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Auto-Owners Insurance Co. v. Unruh

United States District Court, D. Colorado

November 6, 2017

AUTO-OWNERS INSURANCE COMPANY, Plaintiff,
v.
DAVID UNRUH and KENDALL UNRUH, Defendants.

          ORDER ON PLAINTIFF'S MOTION FOR SUMMARY JUDGMENT

          Richard P. Matsch, Senior District Judge

         Defendants David and Kendall Unruh were seriously injured in a motor vehicle accident in Colorado Springs, Colorado on August 10, 2014. Just before the accident the Unruhs had been on a Sunday drive to the mountains and were headed home after having breakfast together. Their vehicle, a 1965 Chevrolet Corvette driven by David Unruh, was struck head-on by a 2008 Mercedes operated by Megan Allison, a minor, and owned by Jesus Shark. David Unruh held legal title to the Corvette and the vehicle was being used by the Unruhs solely for their personal use. Kendall Unruh was a front-seat passenger in the Corvette. According to the Unruhs, Ms. Allison was immediately recognized as the at-fault driver, and was cited for careless driving because she was texting while driving and crossed the center line before crashing head-on into the Unruhs. The Unruhs' injuries were catastrophic and their combined medical bills exceeded $1, 245, 000.

         Ms. Allison was insured under an automobile liability insurance policy issued by United Services Automobile Association (USAA) to Mr. Shark, which had coverage limits of $100, 000 per person and $300, 000 per accident. The Unruhs presented claims to USAA for the injuries caused by Ms. Allison's negligence and later settled their claims for the available liability insurance limits of $200, 000. The Unruhs did not request or obtain Auto-Owners' consent before settling their claims with USAA.

         At the time of the accident, the Corvette was insured by State Farm Mutual Automobile Insurance Company under an automobile insurance policy issued to David Unruh with uninsured/underinsured motorist (UM/UIM) limits of $100, 000 per person and $300, 000 per accident. The Unruhs were also covered under an umbrella insurance policy issued to them by State Farm Fire & Casualty Company, with UM/UIM coverage limits of $1, 000, 000. The Unruhs presented claims for UIM benefits under the State Farm automobile and umbrella policies, and recovered the full available limits of UIM coverage in the amount of $1, 200, 000.

         The Unruhs, who are husband and wife and reside in the same household, are the co-owners, stockholders, and officers of The Car Show, Inc. (The Car Show), which operates a used car dealership in Colorado Springs. Plaintiff Auto-Owners Insurance Company (Auto-Owners) issued a “garage liability” policy, with other related coverage, Policy No. 44-605-881-01 (the Policy), to The Car Show, with effective dates of July 1, 2014 through July 1, 2015. The Policy includes uninsured/underinsured motorist (UM/UIM) coverage with limits of $1, 000, 000.

         On approximately August 3, 2016, nearly two years after the accident, the Unruhs' attorney first notified Auto-Owners of the accident and their injuries and demanded payment of the Policy's UIM coverage limits. Auto-Owners seeks summary judgment on its claim for declaratory relief, asserting that the Unruhs are not entitled to UIM benefits. The principal issue on summary judgment is one of policy interpretation focusing on whether the Unruhs are “insureds” under the Policy issued to The Car Show. Alternatively, Auto-Owners argues that the Unruhs' coverage claims are barred because they settled their liability claims against Ms. Allison without obtaining Auto-Owners' consent, allegedly resulting in prejudice to Auto-Owners.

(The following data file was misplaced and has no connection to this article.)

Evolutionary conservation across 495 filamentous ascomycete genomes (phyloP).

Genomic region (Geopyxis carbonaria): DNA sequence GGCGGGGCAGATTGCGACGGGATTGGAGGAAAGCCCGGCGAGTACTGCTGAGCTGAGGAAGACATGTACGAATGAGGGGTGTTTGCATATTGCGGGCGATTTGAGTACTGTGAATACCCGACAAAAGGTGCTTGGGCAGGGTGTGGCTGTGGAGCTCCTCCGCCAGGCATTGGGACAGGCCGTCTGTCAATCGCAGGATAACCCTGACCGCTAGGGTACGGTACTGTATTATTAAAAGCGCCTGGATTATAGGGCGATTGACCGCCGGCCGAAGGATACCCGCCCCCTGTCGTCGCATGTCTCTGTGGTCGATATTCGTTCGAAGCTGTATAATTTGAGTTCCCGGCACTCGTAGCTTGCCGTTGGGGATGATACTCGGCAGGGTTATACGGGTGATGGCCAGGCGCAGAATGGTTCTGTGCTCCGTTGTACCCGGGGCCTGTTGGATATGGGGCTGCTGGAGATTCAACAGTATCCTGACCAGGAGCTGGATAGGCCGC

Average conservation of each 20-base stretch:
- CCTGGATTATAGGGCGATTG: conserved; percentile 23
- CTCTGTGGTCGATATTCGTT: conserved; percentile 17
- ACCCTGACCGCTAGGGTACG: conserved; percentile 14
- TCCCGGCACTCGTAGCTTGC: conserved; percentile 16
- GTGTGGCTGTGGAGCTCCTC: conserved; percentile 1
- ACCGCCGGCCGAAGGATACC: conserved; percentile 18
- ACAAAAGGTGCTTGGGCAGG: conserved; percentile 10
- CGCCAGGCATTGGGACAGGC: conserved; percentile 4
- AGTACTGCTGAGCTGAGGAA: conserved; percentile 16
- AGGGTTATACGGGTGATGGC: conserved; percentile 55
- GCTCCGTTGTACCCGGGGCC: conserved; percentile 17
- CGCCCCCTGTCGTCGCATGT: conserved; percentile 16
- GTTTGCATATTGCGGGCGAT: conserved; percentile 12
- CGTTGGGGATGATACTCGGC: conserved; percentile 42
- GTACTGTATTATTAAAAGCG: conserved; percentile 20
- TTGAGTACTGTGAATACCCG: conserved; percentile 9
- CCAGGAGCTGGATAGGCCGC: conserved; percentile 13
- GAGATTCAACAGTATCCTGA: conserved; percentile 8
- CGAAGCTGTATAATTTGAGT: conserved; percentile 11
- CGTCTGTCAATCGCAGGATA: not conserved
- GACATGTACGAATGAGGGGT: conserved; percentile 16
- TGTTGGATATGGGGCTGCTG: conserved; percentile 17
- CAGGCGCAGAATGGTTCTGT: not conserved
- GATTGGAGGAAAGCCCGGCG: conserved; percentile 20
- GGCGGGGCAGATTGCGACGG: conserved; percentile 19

The Declarations Pages in this 217-page Policy, including those concerning the UIM endorsement, uniformly identify only The Car Show, Inc. as the “Insured, ” and do not directly name the Unruhs as additional “Insureds.” See Policy (Doc. 20-2) at Bates Nos. 000212-217, 000318-324.

         However, the Policy also contains an endorsement titled “Drive Other Cars - Broad Form” (also referred to as “DOC - Broad” coverage). The Declarations page for that endorsement states “DOC - Broad: DAVID R. UNRUH.” Id. at 000320. The DOC - Broad Form coverage page provides an additional definition “as it applies to this endorsement only”:

         Named individual means:

a. The person shown in the Declarations under DOC-Broad;
b. The spouse of such person if a resident of the same household; and
c. Anyone who resides with such person and who is related to such person by blood, marriage or adoption. This also includes a ward or foster child who resides with such person.

Id. at 000424 § 1. The DOC - Broad coverage then provides that “Coverages provided by this policy and shown in the Declarations under DOC - Broad for the named individual are extended to such named individual as if they were the first named insured.” Id. § 2.a (underlining added).

         These provisions of the DOC - Broad endorsement unambiguously extend coverage to both David Unruh and Kendall Unruh “as if they were the first named insured” because David is named in the DOC - Broad Declarations and Kendall is his spouse and a resident of the same household. Thus, unless coverage is otherwise excluded, each of the Unruhs is a “you” as defined by the Policy: “You or your means the insured shown in the Declarations and if an individual, your spouse who resides in the same household.” Id. at 000374 ...


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